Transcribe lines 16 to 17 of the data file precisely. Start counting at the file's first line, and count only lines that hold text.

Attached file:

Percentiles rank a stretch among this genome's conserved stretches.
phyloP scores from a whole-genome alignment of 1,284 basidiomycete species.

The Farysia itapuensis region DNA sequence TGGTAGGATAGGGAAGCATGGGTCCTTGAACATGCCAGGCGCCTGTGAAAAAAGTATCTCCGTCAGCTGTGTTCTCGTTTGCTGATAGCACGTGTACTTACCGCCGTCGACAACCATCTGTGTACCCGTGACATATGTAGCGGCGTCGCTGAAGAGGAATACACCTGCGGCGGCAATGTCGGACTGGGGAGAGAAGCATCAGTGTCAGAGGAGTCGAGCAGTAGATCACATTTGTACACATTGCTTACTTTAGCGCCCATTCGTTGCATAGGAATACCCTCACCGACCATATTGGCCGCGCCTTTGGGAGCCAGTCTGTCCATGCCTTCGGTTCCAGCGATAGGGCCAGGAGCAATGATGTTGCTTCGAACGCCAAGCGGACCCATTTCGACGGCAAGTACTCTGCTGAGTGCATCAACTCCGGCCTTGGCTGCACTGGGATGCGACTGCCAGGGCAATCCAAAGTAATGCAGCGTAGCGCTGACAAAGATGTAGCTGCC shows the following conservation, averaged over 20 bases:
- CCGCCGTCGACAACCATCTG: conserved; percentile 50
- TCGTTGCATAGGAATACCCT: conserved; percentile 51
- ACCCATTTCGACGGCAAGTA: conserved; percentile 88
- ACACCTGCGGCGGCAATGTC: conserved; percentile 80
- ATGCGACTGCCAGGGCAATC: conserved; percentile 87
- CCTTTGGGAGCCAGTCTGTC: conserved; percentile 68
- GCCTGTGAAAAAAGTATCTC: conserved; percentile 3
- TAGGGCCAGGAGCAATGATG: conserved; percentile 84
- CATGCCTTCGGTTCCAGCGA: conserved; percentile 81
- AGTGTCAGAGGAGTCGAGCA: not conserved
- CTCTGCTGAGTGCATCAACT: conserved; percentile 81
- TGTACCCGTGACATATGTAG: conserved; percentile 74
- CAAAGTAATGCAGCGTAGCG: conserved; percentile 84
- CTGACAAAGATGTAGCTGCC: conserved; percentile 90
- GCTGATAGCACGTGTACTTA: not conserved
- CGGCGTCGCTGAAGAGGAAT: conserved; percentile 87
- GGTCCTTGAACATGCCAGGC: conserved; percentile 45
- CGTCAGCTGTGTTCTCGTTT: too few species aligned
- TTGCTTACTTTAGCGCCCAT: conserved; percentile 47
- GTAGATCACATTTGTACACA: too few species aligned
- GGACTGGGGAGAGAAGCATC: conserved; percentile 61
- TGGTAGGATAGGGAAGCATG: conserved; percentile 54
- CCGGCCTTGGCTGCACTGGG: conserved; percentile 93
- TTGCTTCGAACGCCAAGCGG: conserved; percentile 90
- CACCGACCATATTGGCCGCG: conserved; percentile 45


- CAAAGTAATGCAGCGTAGCG: conserved; percentile 84
- CTGACAAAGATGTAGCTGCC: conserved; percentile 90